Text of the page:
together and hang out in the sunshine, listening to some great music and generally leaving all your cares behind. If it’s cinema you’re after then you’re in the right place. We have a brand new multiscreen cinema in LIverpool ONE, a multimedia arts complex at FACT, on Wood Street, and a few independent cinemas too, such as the Crosby Plaza - run by volunteers as a charity and showing some great art-house films. Liverpool is home to several great theatres too. The Playhouse, Everyman, Empire and Unity all cater for very different audiences, so whether it’s panto or Pinter that floats your boat you’ll definitely find something to go and enjoy.
Culture Vultures: Take a seat in one of Liverpoolâ€™s fantastic theatres, and concert venues and enjoy a bit of live entertainment.
MUSIC VENUES ENTERTAINMENT
MUSIC VENUES The Royal Philharmonic Hall
Hope Street Liverpool L1 9BP Tel. 0151 709 3789 Home of the famous Liverpool Philharmonic Orchestra (OK, you might have guessed that), this is the venue for classical and world music. Housed in an elaborate art deco building the company prides itself on taking “an imaginative approach to programming which has seen the orchestra collaborating with an eclectic range of artists from Sir Paul McCartney, Elvis Costello and Toumani Diabaté, to accompanying the City’s best pub singers in concert”. You will be well catered for if you’re looking for after show food and drink too, with a wide range of pubs and restaurants right on the Phil’s doorstep.
Kings Dock Liverpool L3 4FP Tel. 0844 8000 400 Although only opened in 2008
it’s difficult to remember a time before the Echo Arena came to grace the Liverpool waterfront. A legacy of Liverpool’s year as Capital of Culture and the first port of call (excuse the pun) for all mega stars playing in Liverpool, the arena offers all you would expect from a venue of its size and magnitude. The 10,600 seat arena also boasts a 1600 space car park, bike racks and a drop-off point making it simple however you travel there.
11-13 Hotham Street Liverpool L3 5UF Tel. 0844 477 2000 This 19th century former warehouse has fast become one of the major players in the live music circuit attracting internationally acclaimed artists including, in recent times, local boys Gomez and The Real People. Further contributing to the Liverpool music scene the Academy also hosts regular club nights to suit most musical tastes.
SMALLER GIGS ENTERTAINMENT
SMALLER GIGS The Picket
61 Jordan Street Liverpool L1 0BW Tel. 0151 708 6789 Since opening at its new location The Picket has presented Elvis Costello and Allen Toussaint, Billy Bragg, The Mighty Diamonds, The Wombats, RZA, Ladytron, The Rascals, Damien Dempsey, Ian McNabb, John Peel Memorial Concerts, Dry Bar gigs for Liverpool’s young musicians and bands, and events by mUmU, Circus, Chibuku, Carnival and Quadrant Park DJ’s. The Picket regularly promotes benefit concerts for local and national community organisations to assist with fundraising and awareness.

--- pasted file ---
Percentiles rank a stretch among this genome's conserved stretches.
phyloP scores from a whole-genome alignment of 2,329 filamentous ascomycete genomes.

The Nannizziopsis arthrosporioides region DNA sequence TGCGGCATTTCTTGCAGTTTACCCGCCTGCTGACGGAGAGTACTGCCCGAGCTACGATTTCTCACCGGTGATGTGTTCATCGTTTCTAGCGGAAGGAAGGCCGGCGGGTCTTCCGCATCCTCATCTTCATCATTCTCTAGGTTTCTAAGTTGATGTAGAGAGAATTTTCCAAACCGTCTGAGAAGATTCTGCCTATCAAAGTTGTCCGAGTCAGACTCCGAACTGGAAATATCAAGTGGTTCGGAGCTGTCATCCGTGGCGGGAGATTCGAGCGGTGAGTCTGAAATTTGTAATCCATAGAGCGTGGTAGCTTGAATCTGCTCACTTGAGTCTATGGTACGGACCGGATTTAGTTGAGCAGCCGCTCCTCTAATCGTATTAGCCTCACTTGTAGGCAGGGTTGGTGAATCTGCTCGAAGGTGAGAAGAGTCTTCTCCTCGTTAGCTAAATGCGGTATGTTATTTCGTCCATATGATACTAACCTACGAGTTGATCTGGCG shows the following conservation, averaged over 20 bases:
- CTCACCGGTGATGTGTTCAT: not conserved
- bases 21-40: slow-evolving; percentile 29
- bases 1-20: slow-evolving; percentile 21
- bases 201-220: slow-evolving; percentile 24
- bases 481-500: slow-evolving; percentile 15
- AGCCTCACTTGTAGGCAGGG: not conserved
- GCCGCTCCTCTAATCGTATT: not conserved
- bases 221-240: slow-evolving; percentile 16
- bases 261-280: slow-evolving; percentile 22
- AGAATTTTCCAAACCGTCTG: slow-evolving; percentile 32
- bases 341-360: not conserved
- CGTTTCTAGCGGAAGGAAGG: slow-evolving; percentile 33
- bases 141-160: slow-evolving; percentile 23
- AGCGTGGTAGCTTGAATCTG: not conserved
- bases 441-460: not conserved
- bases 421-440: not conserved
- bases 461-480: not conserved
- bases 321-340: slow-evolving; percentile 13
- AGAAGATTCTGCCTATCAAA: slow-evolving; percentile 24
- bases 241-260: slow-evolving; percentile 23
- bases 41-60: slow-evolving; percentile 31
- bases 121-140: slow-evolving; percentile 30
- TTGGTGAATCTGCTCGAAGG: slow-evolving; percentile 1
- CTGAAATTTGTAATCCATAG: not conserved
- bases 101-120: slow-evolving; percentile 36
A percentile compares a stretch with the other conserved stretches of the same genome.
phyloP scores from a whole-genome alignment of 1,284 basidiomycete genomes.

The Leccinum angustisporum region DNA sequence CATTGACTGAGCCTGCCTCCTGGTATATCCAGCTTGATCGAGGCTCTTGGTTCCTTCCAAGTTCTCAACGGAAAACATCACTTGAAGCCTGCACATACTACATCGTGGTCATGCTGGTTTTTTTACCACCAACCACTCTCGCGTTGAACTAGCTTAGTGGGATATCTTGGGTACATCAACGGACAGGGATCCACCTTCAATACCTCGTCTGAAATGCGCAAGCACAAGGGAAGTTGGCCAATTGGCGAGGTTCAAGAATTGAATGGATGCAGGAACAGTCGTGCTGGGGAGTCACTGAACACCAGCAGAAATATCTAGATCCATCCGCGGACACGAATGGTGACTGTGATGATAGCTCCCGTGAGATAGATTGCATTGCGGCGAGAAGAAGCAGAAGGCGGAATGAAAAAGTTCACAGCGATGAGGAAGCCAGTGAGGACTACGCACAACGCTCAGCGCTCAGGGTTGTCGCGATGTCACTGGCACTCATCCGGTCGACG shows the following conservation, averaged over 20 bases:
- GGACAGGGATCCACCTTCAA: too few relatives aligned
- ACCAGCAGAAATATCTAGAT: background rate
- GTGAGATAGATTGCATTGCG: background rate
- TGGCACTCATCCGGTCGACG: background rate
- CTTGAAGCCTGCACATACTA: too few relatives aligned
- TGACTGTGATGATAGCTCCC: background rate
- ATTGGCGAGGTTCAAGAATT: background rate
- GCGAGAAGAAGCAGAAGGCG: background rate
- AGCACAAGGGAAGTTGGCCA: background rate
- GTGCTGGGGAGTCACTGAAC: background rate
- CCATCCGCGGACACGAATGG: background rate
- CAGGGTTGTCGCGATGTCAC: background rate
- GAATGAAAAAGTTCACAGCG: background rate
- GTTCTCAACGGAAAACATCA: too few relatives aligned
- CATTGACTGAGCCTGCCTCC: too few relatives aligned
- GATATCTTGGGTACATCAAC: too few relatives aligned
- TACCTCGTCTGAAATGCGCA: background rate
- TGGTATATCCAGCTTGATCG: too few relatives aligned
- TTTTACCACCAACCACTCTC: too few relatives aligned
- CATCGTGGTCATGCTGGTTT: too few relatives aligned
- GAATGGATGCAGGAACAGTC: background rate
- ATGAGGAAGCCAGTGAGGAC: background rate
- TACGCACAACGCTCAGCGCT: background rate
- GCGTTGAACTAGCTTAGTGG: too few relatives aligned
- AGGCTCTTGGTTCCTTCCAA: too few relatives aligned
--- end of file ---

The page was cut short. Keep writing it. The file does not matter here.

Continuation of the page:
43 Seel Street Liverpool L1 4AZ Tel. 0151 707 0633 Tucked away on Seel Street and easy to miss if you don’t know it’s there, this relatively small venue is one of the best gig venues in the city. Playing host to touring bands, and giving opportunities to unsigned bands too, you may well
stumble upon the next big thing. The venue holds about 300 people and the layout means you’re never far from the stage or the bar. Hot and sweaty but worth it to see up and coming talent.
90 Seel Street Liverpool L1 4BH Tel. 0151 707 6171 The Masque is quite a small live venue but hosts some huge nights, including Chibuku, Circus, Generate and Slide. DJ Yousef keeps the punters on the floor, with guest DJs and cool bands.
St Bride’s Church
Percy Street Liverpool L8 8LT Tel. 0151 475 8888 This forward thinking, practising church which has opened its doors to the Liverpool music community makes for an interesting and unusual venue. There are a number of local bands who use the church as rehearsal space and put on gigs in this 1830’s building. The Church continues to offer rehearsal space for hire and this looks like one venue which will continue to develop over time.
FESTIVALS Africa Oyé
Sefton Park Africa Oyé is the UK’s largest free celebration of African music and culture and takes place annually in Liverpool. Beginning in 1992 as a series of small gigs in the city centre, this great event has gone from strength-to-strength, moving to its present Sefton Park home in 2002 to cope with demand.
Mathew Street Music Festival
Mathew Street The annual celebration of one of the city’s cultural cornerstones – music. This free two day event will be 18 years old in 2010, with over 80 hours of live outdoor music; it celebrates cover, original and new bands which attract local people and guests from all over Europe. Held over the August bank holiday weekend in Liverpool City Centre, six outdoor stages showcase live music from 11am until 6pm. Bands perform from as far as USA, Brazil, Argentina, Japan, Switzerland, Russia, Sweden and Scotland.